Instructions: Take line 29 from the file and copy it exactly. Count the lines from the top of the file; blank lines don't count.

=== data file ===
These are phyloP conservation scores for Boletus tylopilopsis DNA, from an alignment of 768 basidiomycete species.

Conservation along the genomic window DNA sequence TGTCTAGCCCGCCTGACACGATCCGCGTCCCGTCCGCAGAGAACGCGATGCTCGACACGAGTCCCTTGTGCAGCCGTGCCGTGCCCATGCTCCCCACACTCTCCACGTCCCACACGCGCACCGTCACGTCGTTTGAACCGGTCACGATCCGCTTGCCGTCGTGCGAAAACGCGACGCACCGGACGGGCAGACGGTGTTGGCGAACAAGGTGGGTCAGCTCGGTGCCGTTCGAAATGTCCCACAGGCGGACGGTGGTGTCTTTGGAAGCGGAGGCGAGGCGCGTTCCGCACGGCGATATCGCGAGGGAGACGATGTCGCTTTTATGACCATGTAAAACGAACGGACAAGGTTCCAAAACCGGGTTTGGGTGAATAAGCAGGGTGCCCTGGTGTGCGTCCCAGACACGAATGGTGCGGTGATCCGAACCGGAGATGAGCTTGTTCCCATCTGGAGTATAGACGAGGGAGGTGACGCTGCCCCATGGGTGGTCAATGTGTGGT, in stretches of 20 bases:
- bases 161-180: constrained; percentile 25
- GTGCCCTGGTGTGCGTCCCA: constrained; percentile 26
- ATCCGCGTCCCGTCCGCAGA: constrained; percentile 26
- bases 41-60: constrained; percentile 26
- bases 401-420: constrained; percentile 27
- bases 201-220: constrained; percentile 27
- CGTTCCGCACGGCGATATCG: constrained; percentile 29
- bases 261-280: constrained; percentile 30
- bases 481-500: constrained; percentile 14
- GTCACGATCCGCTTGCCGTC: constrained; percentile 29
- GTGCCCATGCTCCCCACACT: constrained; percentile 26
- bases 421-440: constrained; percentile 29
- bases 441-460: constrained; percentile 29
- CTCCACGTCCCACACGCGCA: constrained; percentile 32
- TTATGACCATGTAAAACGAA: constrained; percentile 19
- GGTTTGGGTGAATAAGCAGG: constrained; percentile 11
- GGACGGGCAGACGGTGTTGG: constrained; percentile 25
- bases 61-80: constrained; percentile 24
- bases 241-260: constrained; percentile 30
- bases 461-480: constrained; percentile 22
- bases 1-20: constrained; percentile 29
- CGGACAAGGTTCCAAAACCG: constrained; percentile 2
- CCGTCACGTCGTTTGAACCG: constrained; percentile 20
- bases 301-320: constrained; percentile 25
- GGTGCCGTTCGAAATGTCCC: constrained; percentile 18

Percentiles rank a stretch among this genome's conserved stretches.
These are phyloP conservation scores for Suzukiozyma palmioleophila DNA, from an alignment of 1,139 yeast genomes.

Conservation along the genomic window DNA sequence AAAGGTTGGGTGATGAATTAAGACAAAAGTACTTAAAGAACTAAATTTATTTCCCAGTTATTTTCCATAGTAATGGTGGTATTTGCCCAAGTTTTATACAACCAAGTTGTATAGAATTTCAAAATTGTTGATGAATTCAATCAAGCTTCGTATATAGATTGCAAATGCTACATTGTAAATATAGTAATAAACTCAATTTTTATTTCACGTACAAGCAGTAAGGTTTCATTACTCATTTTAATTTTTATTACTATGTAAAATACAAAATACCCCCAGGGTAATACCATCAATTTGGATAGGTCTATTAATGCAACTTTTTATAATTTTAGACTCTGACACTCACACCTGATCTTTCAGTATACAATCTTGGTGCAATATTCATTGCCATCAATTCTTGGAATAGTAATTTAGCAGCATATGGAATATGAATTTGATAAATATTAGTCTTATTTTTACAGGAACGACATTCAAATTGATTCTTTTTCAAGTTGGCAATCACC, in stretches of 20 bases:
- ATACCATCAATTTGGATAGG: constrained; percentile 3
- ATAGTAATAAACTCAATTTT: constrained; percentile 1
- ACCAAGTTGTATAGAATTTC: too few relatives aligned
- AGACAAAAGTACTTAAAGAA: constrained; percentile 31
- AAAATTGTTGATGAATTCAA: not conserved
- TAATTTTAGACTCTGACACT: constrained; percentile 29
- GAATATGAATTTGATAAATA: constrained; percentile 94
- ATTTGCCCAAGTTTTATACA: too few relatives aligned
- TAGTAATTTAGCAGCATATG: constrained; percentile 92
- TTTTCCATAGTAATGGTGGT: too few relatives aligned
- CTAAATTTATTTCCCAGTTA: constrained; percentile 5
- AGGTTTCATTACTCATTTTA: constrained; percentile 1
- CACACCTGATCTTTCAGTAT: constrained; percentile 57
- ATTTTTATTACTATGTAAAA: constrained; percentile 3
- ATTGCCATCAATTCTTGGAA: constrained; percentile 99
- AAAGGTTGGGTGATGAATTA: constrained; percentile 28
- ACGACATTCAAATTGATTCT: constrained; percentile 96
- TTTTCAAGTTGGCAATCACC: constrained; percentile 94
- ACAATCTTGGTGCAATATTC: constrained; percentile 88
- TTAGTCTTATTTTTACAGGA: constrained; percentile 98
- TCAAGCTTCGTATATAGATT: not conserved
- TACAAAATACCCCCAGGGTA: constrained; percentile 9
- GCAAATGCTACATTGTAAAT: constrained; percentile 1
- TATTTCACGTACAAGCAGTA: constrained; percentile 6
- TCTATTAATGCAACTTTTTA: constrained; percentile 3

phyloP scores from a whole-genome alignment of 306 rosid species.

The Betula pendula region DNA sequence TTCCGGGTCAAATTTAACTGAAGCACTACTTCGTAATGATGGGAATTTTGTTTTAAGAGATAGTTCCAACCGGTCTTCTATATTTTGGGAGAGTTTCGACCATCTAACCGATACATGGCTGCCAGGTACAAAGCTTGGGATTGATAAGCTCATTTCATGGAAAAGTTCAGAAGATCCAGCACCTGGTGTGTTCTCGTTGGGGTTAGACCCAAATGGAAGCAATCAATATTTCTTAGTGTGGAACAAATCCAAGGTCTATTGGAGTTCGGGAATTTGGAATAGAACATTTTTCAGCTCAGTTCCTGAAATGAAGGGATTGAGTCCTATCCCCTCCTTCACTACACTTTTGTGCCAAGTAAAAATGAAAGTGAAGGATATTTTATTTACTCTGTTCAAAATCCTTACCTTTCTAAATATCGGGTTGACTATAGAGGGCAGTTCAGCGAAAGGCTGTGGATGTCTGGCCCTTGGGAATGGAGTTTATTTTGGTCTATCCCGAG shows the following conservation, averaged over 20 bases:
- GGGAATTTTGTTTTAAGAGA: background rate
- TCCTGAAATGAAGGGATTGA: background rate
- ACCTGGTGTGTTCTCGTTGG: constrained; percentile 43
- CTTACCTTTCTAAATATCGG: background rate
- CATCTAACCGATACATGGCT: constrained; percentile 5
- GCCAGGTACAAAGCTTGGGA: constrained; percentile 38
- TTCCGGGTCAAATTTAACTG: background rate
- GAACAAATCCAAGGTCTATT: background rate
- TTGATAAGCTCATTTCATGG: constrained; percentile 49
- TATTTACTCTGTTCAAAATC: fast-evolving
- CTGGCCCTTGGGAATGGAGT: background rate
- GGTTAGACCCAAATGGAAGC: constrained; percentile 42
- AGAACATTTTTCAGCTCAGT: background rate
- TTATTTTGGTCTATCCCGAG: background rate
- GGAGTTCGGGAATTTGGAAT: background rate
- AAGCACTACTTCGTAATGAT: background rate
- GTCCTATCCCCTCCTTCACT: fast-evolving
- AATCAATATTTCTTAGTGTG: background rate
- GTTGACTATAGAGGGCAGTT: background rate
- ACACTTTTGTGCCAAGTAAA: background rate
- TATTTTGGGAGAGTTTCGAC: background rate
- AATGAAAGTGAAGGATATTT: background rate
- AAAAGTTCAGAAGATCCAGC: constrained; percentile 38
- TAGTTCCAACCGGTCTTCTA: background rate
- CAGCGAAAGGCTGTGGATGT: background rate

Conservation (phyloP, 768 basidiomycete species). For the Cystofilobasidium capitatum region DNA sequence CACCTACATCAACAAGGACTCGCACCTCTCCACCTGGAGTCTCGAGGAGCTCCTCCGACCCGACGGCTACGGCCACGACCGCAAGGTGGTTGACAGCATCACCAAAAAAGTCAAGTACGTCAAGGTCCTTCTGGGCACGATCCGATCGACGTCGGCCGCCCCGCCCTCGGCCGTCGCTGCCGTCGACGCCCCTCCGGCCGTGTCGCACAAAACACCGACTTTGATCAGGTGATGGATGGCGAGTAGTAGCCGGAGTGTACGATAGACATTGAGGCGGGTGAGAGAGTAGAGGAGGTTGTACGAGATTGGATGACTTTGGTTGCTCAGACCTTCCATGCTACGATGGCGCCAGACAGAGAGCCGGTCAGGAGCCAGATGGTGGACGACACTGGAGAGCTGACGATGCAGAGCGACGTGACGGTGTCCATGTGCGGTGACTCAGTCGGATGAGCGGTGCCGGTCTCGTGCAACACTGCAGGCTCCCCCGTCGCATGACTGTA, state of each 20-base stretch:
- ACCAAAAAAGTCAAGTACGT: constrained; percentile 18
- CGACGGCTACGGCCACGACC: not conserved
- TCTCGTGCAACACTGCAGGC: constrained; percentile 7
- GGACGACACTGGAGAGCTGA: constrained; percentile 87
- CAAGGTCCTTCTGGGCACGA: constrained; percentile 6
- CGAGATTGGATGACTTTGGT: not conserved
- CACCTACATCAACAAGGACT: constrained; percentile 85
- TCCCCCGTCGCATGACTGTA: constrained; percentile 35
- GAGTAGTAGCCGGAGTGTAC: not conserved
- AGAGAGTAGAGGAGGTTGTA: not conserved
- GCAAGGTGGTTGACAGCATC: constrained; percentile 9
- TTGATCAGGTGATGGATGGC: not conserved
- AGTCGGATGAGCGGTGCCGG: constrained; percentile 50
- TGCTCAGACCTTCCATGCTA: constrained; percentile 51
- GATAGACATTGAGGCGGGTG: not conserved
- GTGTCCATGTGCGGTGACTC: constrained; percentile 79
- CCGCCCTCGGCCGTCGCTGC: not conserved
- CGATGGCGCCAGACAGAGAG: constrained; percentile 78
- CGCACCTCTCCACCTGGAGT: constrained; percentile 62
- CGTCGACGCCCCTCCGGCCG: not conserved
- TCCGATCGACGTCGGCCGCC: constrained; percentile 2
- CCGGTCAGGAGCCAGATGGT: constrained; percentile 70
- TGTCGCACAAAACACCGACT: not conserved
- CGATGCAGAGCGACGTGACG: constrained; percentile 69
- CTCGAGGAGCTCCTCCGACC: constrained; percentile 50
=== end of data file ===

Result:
These are phyloP conservation scores for Suzukiozyma palmioleophila DNA, from an alignment of 1,139 yeast genomes.